June 11, 2016
We enjoyed a buffet breakfast at the hotel…mostly European style. We had to check out by 11, so we packed our bags and left them in the common area for Quark to pick up while we took a “taxi” tour with 13 others. It was more like a shuttle bus tour. I’m thankful we were able to find a short and relaxing activity before boarding the ship!
The driver took us on the main road through town. He pointed out the the old mining barracks, the elementary school, the theater center, the university, an indoor pool, and the old and new hospitals. Who knew there were so many other things to see! The old hospital is the only building in Longyearbyen with a basement and cooling system. All other buildings are lifted off the ground to keep from melting the permafrost (soil frozen for more than two years). The cooling system in the old hospital (now apartments) kept the permafrost from melting until it was turned off two years ago. Now the building is cracked and sinking and the residents were given only hours to leave and weren’t reimbursed by the insurance company for the foundation damage. Across from the old hospital was a building with missing a roof. Apparently, there was an avalanche this winter that destroyed 11 homes and killed 2 people.
After driving through town, we took the main highway away from the airport through the valley where we saw a nesting area for Eiders, large seaducks. Apparently, we were lucky to see a King Eider and a Ptarmigan that our driver pointed out, but we had know idea at the time. Then we enjoyed watching the reindeer graze. They are white and unique to Svalbard. They are also relatively tame as they have no predators. They can run farther and faster than a polar bear! Speaking of which, we got our token photo taken with the polar bear sign by the valley.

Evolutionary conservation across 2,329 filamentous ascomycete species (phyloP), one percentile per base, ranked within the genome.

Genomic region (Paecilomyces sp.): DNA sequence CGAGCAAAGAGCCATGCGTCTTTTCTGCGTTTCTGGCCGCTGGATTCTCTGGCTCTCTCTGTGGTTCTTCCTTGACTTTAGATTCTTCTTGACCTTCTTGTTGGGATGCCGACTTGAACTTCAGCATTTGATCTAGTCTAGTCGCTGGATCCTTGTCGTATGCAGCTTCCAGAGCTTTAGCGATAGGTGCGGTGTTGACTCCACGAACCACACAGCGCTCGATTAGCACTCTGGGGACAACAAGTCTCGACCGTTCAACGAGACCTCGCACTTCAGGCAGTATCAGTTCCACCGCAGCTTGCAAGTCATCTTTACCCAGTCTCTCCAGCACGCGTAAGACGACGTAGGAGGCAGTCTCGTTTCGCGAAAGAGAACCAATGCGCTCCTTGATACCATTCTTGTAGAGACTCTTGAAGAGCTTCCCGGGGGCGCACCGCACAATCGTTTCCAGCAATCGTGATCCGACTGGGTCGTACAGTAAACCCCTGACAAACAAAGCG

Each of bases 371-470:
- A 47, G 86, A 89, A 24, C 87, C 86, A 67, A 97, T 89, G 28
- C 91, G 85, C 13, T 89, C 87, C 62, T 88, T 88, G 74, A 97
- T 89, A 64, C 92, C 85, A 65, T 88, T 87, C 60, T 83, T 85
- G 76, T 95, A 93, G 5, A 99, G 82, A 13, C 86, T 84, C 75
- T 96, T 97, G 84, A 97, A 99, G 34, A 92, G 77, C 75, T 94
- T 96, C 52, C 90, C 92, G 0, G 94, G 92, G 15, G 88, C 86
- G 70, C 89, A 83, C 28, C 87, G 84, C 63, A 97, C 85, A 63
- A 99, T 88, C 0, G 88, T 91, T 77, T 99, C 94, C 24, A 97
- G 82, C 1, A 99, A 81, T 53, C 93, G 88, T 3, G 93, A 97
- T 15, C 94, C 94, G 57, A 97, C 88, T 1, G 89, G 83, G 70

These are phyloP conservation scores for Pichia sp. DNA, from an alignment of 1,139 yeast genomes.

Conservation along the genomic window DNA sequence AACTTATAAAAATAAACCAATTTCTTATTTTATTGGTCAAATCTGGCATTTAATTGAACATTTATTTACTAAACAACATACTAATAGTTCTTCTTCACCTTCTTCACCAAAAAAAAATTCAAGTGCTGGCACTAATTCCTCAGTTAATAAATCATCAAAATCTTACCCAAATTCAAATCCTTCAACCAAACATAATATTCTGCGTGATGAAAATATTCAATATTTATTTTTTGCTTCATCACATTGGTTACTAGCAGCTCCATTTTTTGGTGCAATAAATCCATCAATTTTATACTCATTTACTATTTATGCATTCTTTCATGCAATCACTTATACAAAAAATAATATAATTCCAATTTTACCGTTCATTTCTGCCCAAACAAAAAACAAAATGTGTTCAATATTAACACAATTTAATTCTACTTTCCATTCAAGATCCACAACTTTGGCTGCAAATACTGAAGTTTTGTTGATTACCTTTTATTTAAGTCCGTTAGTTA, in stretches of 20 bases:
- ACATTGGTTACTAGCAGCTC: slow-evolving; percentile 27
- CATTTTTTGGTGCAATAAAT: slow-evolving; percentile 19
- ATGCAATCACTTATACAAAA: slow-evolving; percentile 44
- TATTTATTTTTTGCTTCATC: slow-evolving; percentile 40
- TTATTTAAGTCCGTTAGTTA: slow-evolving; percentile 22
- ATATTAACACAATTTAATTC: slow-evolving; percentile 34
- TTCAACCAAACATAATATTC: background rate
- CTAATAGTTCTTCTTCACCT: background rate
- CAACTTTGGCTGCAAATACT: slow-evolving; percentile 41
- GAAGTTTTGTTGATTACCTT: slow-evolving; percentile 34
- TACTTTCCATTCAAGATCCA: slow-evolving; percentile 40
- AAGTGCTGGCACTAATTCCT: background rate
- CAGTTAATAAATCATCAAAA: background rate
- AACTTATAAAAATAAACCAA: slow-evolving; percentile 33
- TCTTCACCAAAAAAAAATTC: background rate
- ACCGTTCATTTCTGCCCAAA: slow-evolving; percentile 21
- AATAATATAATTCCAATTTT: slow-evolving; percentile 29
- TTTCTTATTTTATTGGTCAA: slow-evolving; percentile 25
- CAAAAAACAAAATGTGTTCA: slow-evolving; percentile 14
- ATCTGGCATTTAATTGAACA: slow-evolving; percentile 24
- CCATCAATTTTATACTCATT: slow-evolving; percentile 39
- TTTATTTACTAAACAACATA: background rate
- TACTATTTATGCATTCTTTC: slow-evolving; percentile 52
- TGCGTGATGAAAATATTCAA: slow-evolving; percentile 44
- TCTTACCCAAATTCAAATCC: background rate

The driver said never to go anywhere without your rifle! We followed the packed, gravel road past old mines and several dog sledding operations as it zigzagged up the cliff side. The dog sledding operations hang seals for dog food really high off the ground so the bears don’t get it. The driver said in the winter once the snow kept him from turning around, so he had to reverse down the switchbacks in the shuttle bus and no one spoke for 20 minutes! I could see why…the switchbacks were numerous and steep. At the top of the mountain, we reached some giant antennas used for atmospheric research in coordination with NASA. The summit provided a lovely view of the valley and harbor.
We also passed the old airport that was built in the early 60’s and replaced in the mid 70s. The runway was sand, so it was only operable in the winter, but with the dark of winter, fires had to be set so pilots could identify the runway. The new airport has a 3,000 meter runway, 1,000 meters longer than normal to accommodate military planes that need to land in emergencies.